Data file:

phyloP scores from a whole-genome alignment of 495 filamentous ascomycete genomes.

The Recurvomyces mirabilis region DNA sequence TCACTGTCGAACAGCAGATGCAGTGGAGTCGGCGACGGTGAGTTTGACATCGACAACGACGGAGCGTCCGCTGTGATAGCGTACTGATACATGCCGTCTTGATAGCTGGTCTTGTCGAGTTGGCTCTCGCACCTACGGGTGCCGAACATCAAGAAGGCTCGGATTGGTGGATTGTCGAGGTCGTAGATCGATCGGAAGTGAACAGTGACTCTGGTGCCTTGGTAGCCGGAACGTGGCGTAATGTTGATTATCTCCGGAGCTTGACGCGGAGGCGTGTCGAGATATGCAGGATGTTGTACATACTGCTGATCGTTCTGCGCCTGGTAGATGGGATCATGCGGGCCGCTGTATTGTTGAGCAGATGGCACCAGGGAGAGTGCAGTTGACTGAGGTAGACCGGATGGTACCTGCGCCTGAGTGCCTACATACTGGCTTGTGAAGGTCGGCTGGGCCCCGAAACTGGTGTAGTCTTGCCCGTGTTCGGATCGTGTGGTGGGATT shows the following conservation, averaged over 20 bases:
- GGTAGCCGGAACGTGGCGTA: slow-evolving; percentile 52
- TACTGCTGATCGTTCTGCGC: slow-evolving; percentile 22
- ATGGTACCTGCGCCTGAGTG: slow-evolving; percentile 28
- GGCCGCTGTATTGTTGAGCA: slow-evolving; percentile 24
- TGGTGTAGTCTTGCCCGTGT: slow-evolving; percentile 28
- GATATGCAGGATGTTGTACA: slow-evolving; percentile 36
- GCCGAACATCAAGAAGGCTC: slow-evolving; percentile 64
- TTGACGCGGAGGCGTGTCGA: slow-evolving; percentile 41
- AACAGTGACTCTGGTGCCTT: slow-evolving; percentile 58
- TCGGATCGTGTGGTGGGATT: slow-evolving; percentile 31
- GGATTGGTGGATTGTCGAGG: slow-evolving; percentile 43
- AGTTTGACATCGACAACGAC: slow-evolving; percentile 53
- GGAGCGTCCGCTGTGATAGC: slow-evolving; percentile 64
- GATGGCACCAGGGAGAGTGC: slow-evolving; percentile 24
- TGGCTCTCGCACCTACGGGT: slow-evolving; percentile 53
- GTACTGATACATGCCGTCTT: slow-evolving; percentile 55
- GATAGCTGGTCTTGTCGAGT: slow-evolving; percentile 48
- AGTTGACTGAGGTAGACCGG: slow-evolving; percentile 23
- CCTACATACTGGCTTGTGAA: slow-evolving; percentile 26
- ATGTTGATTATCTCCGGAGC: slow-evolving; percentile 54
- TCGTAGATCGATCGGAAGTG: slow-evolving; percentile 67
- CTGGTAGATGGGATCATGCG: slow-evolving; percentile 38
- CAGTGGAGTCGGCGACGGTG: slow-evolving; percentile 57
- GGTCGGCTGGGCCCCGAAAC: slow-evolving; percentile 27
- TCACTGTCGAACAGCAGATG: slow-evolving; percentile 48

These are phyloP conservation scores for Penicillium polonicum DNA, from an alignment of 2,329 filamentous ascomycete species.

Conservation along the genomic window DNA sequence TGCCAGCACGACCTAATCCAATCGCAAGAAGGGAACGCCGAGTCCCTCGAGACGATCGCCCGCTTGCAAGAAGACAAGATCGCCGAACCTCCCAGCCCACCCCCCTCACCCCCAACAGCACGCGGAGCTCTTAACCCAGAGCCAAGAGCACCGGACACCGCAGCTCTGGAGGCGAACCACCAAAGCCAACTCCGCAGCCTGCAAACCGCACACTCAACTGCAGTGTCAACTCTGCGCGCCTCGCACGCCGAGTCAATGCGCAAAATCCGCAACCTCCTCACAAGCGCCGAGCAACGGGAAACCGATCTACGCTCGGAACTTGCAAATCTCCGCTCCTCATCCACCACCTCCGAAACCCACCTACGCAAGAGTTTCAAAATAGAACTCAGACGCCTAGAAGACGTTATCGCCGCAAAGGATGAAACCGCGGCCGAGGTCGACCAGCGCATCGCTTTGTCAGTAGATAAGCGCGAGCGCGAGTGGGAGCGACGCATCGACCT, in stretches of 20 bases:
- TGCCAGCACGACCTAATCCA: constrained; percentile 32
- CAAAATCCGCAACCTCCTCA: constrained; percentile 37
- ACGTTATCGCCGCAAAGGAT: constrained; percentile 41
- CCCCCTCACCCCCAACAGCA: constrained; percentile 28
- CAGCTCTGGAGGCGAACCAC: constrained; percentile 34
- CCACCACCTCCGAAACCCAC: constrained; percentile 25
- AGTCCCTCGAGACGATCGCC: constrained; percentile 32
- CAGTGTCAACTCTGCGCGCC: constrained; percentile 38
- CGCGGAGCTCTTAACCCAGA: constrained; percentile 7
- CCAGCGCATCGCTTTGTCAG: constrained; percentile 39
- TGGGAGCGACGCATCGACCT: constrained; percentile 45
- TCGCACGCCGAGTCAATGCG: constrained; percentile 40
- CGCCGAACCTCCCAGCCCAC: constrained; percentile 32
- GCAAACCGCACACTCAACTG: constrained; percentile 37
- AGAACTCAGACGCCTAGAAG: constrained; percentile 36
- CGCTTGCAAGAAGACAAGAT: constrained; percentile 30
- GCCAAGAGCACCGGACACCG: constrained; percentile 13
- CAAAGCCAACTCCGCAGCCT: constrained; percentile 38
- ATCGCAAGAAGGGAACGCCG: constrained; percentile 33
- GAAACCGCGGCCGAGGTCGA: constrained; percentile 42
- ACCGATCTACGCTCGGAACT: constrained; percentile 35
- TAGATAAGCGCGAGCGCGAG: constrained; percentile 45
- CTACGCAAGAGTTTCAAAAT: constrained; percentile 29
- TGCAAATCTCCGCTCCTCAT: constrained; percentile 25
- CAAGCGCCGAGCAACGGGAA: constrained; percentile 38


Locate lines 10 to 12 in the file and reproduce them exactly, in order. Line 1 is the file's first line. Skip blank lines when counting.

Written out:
- TTGACGCGGAGGCGTGTCGA: slow-evolving; percentile 41
- AACAGTGACTCTGGTGCCTT: slow-evolving; percentile 58
- TCGGATCGTGTGGTGGGATT: slow-evolving; percentile 31